Although fat is a common way of storing energy, in

oxaloacetate, where it can be used for the production of glucose.[73][75] Other than fat, glucose is stored in most tissues, as an energy resource available within the tissue through glycogenesis which was usually being used to maintained glucose level in blood.[76]

Polysaccharides and

hydroxyl groups on the ring of the substrate can be acceptors, the polysaccharides produced can have straight or branched structures.[77] The polysaccharides produced can have structural or metabolic functions themselves, or be transferred to lipids and proteins by the enzymes oligosaccharyltransferases.[78][79]

Fatty acids, isoprenoids and sterol

shown. Some intermediates are omitted for clarity.

Fatty acids are made by fatty acid synthases that polymerize and then reduce acetyl-CoA units. The acyl chains in the fatty acids are extended by a cycle of reactions that add the acyl group, reduce it to an alcohol, dehydrate it to an alkene group and then reduce it again to an alkane group. The enzymes of fatty acid biosynthesis are divided into two groups: in animals and fungi, all these fatty acid synthase reactions are carried out by a single multifunctional type I protein,[80] while in plant plastids and bacteria separate type II enzymes perform each step in the pathway.[81][82]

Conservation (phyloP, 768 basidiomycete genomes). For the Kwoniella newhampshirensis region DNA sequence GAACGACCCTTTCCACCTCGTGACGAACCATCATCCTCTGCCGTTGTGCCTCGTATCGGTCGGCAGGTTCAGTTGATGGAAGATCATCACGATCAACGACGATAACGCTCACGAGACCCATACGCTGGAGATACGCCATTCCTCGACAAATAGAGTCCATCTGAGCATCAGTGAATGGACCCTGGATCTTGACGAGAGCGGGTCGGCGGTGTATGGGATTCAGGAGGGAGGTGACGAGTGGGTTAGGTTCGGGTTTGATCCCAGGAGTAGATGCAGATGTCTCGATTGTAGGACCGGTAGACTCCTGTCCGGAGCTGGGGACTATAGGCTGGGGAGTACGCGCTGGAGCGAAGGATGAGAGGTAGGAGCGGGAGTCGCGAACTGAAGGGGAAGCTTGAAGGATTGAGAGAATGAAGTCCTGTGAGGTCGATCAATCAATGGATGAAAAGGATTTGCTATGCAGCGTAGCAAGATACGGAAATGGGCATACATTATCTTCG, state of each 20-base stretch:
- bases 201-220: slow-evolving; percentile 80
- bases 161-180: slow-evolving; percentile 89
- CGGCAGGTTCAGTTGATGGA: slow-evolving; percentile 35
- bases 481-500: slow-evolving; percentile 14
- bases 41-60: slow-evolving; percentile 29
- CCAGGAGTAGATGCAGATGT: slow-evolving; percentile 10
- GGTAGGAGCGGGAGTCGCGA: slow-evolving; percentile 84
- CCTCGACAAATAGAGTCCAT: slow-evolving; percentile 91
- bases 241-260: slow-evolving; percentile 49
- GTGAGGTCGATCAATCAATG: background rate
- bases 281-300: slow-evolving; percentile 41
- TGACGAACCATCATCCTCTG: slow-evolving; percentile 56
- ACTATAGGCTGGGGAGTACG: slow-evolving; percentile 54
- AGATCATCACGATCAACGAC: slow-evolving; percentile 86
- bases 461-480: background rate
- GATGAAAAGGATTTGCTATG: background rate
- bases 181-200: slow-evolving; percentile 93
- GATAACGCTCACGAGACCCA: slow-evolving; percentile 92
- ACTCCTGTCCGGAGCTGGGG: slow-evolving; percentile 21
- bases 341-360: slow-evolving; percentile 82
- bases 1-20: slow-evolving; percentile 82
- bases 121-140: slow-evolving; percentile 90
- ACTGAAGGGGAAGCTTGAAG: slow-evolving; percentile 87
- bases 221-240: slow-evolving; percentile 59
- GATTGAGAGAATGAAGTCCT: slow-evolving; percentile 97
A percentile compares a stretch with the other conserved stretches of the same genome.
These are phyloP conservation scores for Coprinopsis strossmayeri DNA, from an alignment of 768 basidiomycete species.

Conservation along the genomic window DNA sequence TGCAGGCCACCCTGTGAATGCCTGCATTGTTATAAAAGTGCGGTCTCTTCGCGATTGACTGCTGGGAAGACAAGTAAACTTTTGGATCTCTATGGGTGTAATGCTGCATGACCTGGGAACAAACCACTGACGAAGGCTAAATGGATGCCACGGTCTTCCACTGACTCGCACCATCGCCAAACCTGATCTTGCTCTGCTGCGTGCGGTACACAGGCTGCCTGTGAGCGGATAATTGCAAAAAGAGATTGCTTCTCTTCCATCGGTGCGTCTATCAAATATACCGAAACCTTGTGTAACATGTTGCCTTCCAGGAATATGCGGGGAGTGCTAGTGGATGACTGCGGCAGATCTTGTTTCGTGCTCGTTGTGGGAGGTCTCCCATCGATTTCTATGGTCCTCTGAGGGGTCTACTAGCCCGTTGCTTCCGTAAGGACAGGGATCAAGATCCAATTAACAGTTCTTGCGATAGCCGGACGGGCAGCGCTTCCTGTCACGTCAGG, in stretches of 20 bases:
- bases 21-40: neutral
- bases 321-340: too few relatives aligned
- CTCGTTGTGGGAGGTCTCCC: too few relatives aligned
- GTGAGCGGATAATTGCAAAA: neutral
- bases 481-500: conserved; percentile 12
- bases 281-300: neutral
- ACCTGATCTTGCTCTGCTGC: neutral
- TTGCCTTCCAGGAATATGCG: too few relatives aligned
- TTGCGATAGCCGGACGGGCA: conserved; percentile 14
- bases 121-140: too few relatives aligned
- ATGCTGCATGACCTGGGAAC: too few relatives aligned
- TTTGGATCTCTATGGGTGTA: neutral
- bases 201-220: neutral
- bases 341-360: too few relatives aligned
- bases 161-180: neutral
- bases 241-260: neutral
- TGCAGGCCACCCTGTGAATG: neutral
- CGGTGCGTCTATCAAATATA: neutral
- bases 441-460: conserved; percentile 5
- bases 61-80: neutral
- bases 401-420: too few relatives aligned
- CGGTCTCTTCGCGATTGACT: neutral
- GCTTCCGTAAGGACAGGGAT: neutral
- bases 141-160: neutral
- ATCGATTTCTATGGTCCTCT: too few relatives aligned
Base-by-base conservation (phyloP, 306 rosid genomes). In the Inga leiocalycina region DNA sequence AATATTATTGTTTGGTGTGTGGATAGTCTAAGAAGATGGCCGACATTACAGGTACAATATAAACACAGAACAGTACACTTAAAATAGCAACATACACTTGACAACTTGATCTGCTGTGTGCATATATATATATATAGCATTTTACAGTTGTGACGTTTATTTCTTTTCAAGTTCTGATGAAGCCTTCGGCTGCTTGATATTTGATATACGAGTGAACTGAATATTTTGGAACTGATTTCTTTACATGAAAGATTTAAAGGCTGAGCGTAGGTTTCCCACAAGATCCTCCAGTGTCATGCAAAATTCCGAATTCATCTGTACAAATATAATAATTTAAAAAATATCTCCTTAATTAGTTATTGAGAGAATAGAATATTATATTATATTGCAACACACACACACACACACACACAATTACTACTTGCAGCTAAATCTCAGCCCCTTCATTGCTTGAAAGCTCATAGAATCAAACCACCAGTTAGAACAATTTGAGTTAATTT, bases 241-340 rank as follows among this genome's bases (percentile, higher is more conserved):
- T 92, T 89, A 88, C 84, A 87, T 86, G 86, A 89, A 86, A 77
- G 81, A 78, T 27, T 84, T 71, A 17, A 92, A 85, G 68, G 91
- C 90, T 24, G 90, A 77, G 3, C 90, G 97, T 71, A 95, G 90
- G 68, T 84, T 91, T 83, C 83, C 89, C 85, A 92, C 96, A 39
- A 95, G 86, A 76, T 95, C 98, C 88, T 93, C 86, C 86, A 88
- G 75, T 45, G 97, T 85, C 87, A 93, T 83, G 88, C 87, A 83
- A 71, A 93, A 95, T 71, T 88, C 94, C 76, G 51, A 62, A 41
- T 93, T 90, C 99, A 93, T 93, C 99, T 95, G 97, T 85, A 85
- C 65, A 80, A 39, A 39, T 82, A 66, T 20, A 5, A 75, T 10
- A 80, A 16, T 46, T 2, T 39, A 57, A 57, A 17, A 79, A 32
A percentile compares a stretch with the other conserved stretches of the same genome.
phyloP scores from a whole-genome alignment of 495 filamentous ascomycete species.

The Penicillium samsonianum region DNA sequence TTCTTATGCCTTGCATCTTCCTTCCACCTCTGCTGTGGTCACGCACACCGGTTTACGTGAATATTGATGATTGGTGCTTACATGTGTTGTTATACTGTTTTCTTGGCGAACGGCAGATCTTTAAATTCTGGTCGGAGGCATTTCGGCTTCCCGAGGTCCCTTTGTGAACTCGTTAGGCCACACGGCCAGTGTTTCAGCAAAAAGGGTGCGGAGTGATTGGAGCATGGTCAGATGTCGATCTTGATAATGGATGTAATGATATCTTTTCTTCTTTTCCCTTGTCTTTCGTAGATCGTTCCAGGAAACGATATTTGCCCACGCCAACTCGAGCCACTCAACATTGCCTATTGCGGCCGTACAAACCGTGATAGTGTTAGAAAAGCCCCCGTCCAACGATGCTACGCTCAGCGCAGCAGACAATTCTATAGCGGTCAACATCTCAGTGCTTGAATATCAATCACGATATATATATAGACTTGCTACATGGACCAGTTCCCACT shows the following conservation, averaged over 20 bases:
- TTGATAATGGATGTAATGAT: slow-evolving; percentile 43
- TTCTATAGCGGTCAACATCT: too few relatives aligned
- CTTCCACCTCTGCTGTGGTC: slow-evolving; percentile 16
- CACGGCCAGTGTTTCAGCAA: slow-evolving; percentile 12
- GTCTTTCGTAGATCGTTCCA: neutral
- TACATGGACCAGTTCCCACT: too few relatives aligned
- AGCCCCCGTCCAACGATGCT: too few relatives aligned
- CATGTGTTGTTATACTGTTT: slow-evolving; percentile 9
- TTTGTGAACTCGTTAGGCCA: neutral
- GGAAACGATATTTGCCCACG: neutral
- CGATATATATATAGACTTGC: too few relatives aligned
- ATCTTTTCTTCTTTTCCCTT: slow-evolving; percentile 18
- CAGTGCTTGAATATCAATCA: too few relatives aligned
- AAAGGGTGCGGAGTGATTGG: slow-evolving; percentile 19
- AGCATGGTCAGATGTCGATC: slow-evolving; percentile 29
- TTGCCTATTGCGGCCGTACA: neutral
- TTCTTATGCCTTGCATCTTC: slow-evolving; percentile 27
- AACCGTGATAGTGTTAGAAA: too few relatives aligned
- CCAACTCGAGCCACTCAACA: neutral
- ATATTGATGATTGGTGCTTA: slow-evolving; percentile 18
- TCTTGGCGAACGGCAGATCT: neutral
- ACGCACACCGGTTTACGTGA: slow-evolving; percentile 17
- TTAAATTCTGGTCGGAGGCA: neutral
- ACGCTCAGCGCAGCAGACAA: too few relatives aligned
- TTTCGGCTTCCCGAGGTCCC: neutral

sterol biosynthesis. Here, the isoprene units are joined to make squalene and then folded up and formed into a set of rings to make lanosterol.[87] Lanosterol can then be converted into other sterols such as cholesterol and ergosterol.[87][88]


Organisms vary in their ability to synthesize the 20 common amino acids. Most bacteria and plants can synthesize all twenty, but mammals can only synthesize eleven nonessential amino acids, so nine

glutamate and glutamine. Nonessensial amino acid synthesis depends on the formation of the appropriate alpha-keto acid, which is then transaminated to form an amino acid.[90]

Amino acids are made into proteins by being joined in a chain of

primary structure. Just as the letters of the alphabet can be combined to form an almost endless variety of words, amino acids can be linked in varying sequences to form a huge variety of proteins. Proteins are made from amino acids that have been activated by attachment to a transfer RNA molecule through an ester bond. This aminoacyl-tRNA precursor is produced in an ATP-dependent reaction carried out by an aminoacyl tRNA synthetase.[91] This aminoacyl-tRNA is then a substrate for the ribosome, which joins the amino acid onto the elongating protein chain, using the sequence information in a messenger RNA.[92]

Nucleotide synthesis and salvage

Nucleotides are made from amino acids, carbon dioxide and

orotate, which is formed from glutamine and aspartate.[96]